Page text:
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TikTok tells senators others collect more data. But is it that kind of numbers game?

TikTok tells senators others collect more data. But is it that kind of numbers game?

An executive with the video social media platform TikTok refused to be cornered by U.S. senators on questions about biometric identification of its subscribers during a hearing Tuesday.

Michael Beckerman, head of TikTok’s public policy unit, offered non-answers and equivocations about face- and voiceprints and the like, according to TechCrunch.

ByteDance, the Chinese parent of TikTok, this summer changed the platform’s privacy policy to say it reserves the right to collect those and other biometrics.

Beckerman reportedly told senators that outsiders looking at social media have said TikTok collects less subscriber data than its competitors, implying that fewer identifiers collected means greater privacy for people.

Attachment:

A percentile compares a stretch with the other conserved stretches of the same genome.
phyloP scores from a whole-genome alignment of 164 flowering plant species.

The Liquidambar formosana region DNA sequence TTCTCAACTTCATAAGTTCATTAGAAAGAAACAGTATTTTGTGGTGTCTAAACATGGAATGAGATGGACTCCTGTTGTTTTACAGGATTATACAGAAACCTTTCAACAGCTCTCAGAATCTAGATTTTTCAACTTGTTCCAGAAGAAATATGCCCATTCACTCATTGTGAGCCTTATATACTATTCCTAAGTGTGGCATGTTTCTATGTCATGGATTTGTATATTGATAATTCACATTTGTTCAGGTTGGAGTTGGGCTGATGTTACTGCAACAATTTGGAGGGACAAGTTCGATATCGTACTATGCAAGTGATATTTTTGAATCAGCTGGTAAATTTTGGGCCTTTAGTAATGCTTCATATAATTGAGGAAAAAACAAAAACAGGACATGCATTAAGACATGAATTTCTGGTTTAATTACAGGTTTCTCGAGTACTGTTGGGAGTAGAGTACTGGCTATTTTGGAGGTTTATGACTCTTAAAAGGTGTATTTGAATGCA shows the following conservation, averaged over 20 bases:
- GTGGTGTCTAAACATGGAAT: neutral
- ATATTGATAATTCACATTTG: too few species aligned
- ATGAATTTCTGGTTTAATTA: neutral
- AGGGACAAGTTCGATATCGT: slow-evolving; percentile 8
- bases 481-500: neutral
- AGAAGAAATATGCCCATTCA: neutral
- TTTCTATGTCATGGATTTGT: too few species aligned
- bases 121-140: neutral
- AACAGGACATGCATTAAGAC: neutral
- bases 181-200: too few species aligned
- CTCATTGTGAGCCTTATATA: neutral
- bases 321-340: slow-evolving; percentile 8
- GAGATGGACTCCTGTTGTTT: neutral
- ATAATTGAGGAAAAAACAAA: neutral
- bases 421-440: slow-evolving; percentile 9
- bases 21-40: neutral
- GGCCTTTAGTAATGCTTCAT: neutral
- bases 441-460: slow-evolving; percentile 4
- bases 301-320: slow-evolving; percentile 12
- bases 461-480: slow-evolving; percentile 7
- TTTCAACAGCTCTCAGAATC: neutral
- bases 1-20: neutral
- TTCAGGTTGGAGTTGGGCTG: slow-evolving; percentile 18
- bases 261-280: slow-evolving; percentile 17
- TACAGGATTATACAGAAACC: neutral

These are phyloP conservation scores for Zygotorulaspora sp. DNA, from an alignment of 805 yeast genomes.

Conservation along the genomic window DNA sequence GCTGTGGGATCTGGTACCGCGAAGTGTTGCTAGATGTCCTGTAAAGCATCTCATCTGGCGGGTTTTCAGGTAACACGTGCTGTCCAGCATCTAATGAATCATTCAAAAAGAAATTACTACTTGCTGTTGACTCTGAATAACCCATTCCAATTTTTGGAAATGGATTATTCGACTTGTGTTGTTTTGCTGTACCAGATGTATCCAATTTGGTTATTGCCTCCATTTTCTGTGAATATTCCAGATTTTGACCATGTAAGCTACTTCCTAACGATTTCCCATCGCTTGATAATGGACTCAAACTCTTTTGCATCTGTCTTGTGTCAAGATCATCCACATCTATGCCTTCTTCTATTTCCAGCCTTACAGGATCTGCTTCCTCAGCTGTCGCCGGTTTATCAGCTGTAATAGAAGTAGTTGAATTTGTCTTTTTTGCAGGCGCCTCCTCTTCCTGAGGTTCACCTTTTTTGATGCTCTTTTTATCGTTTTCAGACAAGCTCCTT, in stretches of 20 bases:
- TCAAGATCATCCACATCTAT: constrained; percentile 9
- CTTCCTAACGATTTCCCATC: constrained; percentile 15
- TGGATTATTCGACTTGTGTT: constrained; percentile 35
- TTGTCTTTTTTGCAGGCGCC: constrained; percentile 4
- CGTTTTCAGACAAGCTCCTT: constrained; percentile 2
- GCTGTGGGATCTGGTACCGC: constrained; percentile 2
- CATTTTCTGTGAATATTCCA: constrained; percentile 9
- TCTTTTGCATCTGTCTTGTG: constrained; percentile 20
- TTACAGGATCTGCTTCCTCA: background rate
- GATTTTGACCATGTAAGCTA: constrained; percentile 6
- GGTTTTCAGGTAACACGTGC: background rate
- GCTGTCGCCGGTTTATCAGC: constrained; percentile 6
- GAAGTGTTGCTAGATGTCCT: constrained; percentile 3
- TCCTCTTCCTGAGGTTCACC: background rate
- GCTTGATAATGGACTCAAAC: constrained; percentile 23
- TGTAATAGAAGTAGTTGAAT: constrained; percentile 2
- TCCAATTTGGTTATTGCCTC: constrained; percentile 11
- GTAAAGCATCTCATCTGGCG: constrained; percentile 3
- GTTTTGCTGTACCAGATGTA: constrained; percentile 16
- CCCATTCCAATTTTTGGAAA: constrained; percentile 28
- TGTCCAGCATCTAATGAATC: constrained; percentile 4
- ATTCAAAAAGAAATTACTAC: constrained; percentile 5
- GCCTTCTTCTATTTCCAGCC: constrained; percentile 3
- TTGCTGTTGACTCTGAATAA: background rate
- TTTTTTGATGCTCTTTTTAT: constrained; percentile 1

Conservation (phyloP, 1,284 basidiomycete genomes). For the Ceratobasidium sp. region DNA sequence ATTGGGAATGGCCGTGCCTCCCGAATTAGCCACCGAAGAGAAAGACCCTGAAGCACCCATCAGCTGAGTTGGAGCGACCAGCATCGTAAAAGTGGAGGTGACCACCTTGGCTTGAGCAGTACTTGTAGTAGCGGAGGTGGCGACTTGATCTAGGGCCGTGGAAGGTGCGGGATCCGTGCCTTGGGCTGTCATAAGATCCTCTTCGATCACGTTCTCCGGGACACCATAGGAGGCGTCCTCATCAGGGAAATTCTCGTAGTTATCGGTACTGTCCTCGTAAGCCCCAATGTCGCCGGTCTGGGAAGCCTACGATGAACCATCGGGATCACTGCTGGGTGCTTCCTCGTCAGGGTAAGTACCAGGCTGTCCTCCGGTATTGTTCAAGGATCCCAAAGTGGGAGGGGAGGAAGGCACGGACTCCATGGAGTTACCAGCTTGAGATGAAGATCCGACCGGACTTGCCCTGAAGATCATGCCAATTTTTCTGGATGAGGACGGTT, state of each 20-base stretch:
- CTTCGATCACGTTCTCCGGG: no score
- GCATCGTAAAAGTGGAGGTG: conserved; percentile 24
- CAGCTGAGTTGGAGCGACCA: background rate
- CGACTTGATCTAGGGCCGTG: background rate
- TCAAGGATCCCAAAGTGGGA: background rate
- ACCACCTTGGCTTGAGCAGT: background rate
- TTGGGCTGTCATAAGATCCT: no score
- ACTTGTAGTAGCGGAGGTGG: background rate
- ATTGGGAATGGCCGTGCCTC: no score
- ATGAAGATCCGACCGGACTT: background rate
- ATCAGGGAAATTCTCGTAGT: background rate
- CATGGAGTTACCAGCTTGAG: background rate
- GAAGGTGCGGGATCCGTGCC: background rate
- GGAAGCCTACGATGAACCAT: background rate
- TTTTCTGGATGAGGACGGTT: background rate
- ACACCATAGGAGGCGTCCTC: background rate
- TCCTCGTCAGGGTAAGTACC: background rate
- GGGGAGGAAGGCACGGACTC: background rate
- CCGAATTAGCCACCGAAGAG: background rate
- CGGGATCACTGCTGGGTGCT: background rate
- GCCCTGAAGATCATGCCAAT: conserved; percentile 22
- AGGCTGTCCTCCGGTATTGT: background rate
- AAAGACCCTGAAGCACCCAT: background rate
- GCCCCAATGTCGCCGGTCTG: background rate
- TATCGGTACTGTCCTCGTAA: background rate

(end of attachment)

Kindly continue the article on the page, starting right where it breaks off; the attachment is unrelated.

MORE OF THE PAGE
However, The Wall Street Journal yesterday showed how a single online behavior can very quickly build a profile of subscribers that is so accurate to them that it spooks them.

An investigation by the Journal showed that simply by noting which video snippets someone pauses over, and for how long the pause lasts, TikTok algorithms can determine what a person is interested in.

The algorithm can sometimes do this within a matter of minutes and without any other data from or about a subscriber.

Content providers and government watchers globally use slates of similar identification techniques.

It is the argument used by Beckerman, that fewer biometric tools are better for privacy, that is noteworthy. That assumption, combined with the two-step he performed every time a senator asked for details about TikTok’s data-collection practices, makes privacy advocates more aggressive in their questioning.

A pair of senators this summer raised questions about TikTok’s biometrics policy.

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